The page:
The West Virginia Division of Culture and History will conclude its new Collegiate Series this spring with a performance by students and faculty of the WVU College of Creative Arts dance minor program on Monday, April 14, at 7 p.m. The program will be held in the Norman L. Fagan West Virginia State Theater at the Cultural Center, State Capitol Complex in Charleston. The series has consisted of performances and lectures by students and faculty from West Virginia University and Marshall University. First Lady Gayle Manchin is the host of the program. The Collegiate Series is free and open to the public.
The performance, entitled Simply Stated, will consist of eight selections in an eclectic mix of classical ballet, jazz, modern and dance theatre as well as wide-ranging musical numbers by Bo Diddley, Boots Randolph, Hamiet Bluiett of the World Saxophone Quartet and 16th-century Italian composer Giovane Domenico da Nola. Students, faculty including Heather Ahern, director of the dance program, and guest artist Jenny Rocha are showcased in the evening’s program.
“Simple Gifts” with music by Aaron Copland and choreography by faculty member Carole Wiedebusch was originally composed for modern dance giant Martha Graham and is set to a traditional Shaker melody. “Variation for Princess Florina” (Bluebird) from Sleeping Beauty is a classical ballet piece with music by Tchaikovsky. A featured piece, “Beauty Operator,” was choreographed by Rocha, artistic director and choreographer of Rocha Dance Theater in New York City while she was in residence at WVU last October. It is a humorous dance theatre work about a beautician/scientist gone mad, her salon patron and a Greek chorus of beauticians who could double as Stepford wives all trying to create the perfect woman and lure the patron into madness.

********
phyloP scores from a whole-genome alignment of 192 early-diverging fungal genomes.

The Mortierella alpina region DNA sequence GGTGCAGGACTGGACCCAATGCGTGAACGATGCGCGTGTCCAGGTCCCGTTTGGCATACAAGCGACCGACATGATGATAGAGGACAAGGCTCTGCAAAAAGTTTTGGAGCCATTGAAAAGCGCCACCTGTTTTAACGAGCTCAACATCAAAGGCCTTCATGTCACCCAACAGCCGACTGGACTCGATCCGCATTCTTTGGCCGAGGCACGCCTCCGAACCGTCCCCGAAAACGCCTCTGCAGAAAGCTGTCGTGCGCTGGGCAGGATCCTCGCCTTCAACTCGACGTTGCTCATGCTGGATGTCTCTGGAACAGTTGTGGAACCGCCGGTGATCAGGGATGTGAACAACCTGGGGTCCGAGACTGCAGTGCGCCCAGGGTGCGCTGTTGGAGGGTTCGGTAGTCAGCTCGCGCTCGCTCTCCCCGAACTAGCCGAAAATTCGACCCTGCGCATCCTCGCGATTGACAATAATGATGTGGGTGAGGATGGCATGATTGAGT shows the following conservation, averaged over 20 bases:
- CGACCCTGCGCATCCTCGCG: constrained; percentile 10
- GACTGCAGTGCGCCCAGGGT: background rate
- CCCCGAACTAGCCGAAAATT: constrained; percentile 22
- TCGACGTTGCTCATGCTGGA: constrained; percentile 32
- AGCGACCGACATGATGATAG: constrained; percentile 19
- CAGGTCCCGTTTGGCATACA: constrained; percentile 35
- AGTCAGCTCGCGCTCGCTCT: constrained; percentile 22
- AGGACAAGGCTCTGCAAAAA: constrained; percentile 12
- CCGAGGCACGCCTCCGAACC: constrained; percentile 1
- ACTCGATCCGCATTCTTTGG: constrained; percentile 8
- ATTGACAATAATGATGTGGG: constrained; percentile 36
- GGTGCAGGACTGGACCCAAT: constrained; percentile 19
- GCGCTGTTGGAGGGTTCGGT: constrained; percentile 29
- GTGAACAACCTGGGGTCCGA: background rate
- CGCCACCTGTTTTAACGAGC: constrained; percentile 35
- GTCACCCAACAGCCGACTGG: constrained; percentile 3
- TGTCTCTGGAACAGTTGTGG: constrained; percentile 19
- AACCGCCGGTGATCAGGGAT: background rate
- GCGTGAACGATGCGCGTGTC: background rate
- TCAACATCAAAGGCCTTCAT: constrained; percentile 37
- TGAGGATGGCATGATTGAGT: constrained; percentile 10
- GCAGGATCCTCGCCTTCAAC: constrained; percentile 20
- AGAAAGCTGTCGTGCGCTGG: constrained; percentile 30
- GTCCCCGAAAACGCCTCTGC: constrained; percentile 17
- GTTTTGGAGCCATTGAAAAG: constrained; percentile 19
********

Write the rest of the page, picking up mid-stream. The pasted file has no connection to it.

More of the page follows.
Other works include “No One” which was choreographed by a dance minor student, Aislin Crovak, “Blink,” “We All Believe” and “There’s a Groove in My Jam” choreographed by Ahern and “9 Crimes” which was choreographed by students Lauren Hanahan and Rachel Romero.
Ahern is originally from Providence, R.I., where she co-directed, toured, performed and taught with the critically acclaimed Groundwerx Dance Theater for 15 years. As a teacher and as a guest artist, she has both taught and choreographed work for a variety of groups at colleges, universities, and other educational institutions in Arizona, Alaska, and California. Ahern is a certified pilates instructor with a specialized study in dance conditioning. She earned her master’s degree in dance and graduated with honors from California State University in Long Beach.
For more information about the student dance performance, contact Jacqueline Proctor, deputy commissioner for the Division, at (304) 558-0220.
The West Virginia Division of Culture and History, an agency of the West Virginia Department of Education and the Arts, brings together the state’s past, present and future through programs and services in the areas of archives and history, the arts, historic preservation and museums. Its administrative offices are located at the Cultural Center in the State Capitol Complex in Charleston, which also houses the state archives and state museum. The Cultural Center is West Virginia’s official showcase for the arts. The agency also operates a network of museums and historic sites across the state. For more information about the Division’s programs, visit www.wvculture.org. The Division of Culture and History is an Equal Opportunity/Affirmative Action Employer.
- 30 -
Media Note: A photo of the dancers is available.
Photo by: Melissa Moraes
Dance: Beauty Operator by Jenny Rocha (NYC)
Dancers from left to right: Rachel Harring, Rachel Romero, Heidi Milne, Emily Shaffer, Lauren Hanahan, Sarah Stevens, Holly Downs.